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Smart Supportive Dementia Technology


The world population is aging, and most older adults want to “age in place,” meaning they prefer to live safely and independently in their own home or community. However, people are living longer, and our senior years come with changes and challenges to mobility, cognition, and medical complexity. Staying at home often requires supports and services to maintain health and wellbeing, and for older adults living with dementia, there can be increased need for assistance and care.

Almost 40% of people over the age of 65 experience some form of memory loss, and Alzheimer’s disease accounts for 60 to 80% of dementia diagnoses. For those living with dementia, wandering can have serious consequences where individuals may become lost or injured, and for caregivers, this can be a recurring and stressful challenge to navigate.

Researchers at Bruyère have been working toward solutions that leverage smart sensor technology to deliver visual and auditory cues to help direct people living with dementia back to safety, and to alert caregivers or care teams when help is necessary.



The technology has been evaluated in community homes and a retirement home, and was recently implemented into Greystone Village Retirement home, a hospital transitional care setting. These transitional care, or alternative level of care, environments are a step between acute care and discharge to the community or long-term care, and they can face the same challenges with patient wandering and associated risks for those living with dementia.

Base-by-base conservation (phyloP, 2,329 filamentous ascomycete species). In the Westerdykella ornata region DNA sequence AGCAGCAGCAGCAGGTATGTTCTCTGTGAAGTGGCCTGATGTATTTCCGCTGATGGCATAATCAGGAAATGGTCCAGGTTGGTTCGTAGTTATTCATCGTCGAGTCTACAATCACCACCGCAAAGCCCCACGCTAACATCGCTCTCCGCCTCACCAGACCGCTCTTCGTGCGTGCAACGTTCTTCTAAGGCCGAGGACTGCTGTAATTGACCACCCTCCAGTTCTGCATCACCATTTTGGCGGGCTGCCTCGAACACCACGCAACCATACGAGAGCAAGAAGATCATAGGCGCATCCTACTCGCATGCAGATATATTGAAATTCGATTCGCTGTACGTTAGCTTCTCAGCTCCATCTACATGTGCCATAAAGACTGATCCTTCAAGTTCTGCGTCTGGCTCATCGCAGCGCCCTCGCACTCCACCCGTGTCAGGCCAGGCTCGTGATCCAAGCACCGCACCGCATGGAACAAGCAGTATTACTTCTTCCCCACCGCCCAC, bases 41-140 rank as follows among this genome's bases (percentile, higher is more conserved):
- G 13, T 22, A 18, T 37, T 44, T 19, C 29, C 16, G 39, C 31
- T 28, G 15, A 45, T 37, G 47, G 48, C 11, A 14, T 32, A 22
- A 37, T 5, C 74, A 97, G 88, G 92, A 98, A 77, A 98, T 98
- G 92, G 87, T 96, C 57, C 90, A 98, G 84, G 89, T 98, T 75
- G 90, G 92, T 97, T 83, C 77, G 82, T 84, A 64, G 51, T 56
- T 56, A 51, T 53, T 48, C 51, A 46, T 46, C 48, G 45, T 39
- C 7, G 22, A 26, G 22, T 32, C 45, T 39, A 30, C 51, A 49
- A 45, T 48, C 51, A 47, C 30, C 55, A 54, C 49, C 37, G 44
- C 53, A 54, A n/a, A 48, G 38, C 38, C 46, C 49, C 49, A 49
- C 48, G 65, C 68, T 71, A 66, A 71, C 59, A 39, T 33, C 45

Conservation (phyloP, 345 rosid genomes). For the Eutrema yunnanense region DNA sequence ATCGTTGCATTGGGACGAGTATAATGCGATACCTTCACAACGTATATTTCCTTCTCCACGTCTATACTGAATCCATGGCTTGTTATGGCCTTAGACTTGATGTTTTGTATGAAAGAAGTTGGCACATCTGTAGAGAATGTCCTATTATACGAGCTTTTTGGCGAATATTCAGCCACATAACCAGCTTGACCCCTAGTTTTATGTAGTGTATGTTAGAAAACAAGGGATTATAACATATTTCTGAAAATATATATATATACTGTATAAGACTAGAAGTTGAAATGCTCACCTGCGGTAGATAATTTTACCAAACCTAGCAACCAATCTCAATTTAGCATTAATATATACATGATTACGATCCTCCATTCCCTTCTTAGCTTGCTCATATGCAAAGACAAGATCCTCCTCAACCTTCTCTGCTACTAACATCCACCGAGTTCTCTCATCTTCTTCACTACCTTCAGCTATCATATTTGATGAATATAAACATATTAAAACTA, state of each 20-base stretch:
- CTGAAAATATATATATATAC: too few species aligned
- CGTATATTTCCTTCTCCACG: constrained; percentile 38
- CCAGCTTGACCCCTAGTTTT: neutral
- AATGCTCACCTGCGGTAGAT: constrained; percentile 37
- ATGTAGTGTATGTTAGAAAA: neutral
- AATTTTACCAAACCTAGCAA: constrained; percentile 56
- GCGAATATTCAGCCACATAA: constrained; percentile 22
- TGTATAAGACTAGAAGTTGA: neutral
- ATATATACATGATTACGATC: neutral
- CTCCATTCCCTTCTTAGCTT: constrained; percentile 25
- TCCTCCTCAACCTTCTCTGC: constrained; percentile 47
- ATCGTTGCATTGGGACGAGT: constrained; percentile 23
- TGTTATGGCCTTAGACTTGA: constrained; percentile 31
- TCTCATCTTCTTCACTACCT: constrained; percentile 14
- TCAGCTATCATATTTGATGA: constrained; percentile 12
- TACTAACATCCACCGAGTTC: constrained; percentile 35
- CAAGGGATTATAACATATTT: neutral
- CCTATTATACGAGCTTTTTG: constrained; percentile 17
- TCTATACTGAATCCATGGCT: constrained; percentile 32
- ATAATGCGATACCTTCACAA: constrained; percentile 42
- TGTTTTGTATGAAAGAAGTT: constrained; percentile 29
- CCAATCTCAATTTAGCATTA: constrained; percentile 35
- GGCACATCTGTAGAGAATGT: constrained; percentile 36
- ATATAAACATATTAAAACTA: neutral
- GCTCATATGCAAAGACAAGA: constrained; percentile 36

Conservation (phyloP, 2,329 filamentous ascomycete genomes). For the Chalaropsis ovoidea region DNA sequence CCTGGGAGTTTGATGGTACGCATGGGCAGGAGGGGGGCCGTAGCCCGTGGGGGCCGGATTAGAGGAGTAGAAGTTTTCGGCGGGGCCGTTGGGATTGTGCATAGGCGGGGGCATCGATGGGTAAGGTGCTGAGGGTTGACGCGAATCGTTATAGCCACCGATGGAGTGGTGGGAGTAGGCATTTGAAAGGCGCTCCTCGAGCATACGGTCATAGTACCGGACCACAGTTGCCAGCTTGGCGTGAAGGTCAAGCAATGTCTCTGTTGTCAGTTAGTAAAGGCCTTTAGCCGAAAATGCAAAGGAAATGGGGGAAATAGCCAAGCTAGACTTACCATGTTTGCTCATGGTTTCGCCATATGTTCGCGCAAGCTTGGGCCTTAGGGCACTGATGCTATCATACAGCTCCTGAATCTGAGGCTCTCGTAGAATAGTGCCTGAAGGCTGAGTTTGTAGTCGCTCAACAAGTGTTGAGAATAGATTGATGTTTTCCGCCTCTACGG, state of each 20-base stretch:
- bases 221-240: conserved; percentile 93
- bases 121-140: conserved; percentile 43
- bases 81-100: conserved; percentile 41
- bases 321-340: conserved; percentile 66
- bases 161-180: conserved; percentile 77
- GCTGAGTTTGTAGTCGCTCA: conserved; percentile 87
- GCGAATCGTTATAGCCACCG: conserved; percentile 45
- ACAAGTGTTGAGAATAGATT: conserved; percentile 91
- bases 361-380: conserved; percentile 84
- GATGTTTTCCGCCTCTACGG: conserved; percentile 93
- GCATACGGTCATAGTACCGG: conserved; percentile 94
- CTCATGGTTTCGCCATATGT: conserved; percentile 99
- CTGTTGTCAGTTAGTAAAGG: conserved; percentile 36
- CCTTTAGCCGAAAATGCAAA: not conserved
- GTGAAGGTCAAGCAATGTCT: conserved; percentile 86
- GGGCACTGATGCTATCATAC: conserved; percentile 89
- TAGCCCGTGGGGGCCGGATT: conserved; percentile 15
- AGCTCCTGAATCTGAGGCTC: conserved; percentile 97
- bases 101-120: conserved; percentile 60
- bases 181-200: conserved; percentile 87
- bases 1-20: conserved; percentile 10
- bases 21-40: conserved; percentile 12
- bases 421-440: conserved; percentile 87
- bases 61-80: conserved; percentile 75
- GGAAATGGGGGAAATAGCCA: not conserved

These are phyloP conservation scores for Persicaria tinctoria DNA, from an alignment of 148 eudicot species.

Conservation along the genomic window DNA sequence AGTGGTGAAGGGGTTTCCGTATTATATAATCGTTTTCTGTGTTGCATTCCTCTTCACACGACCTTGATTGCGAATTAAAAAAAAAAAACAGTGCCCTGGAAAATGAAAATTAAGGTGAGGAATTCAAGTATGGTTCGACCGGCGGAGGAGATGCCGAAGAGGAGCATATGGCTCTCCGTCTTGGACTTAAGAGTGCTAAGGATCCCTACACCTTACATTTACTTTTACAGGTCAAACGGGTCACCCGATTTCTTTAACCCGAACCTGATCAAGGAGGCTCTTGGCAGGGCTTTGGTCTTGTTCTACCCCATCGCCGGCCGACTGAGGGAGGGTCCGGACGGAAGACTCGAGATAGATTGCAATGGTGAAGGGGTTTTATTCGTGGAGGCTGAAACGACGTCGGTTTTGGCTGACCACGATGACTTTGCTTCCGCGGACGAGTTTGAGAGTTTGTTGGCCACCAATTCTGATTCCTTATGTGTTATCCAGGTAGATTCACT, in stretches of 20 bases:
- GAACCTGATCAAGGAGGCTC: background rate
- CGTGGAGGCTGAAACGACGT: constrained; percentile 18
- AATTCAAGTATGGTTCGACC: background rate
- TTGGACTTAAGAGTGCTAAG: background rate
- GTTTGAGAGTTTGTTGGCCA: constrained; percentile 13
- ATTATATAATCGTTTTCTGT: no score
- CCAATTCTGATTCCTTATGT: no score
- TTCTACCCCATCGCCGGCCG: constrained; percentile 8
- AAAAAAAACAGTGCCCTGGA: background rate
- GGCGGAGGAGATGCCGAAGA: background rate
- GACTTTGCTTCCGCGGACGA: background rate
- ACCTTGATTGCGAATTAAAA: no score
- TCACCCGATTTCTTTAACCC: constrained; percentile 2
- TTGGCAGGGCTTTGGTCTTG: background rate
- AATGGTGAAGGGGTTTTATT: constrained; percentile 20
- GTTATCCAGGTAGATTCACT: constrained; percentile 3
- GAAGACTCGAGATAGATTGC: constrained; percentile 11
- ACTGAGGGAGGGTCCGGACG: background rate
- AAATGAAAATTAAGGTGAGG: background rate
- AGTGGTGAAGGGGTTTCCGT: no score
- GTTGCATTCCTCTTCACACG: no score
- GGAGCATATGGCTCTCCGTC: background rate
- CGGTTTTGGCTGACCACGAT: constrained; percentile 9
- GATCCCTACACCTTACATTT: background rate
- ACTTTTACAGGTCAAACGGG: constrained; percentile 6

Smart supportive technology has the potential to change the future of care for older adults, but each environment has its own unique needs and challenges to address. For this to be successful, engaging staff from the beginning ensures we identify those real-world challenges that encourage adoption from the care teams.

“Nighttime is a difficult time for persons suffering with cognitive loss,” said Dr. Frank Knoefel, physician and researcher at Bruyère. “Technology can support the persons themselves, informal caregivers and formal caregivers decrease the impact – hopefully providing a better quality of life for all.”

With increasing complexity of conditions that come with aging, supportive technology reduces caregiver burden and alleviates staff pressures too, transforming care and care delivery at home, in hospital, and in long-term care.

Implementation of smart supportive dementia technology in a hospital transitional care setting using human-centred design was published in Healthcare Management Forum.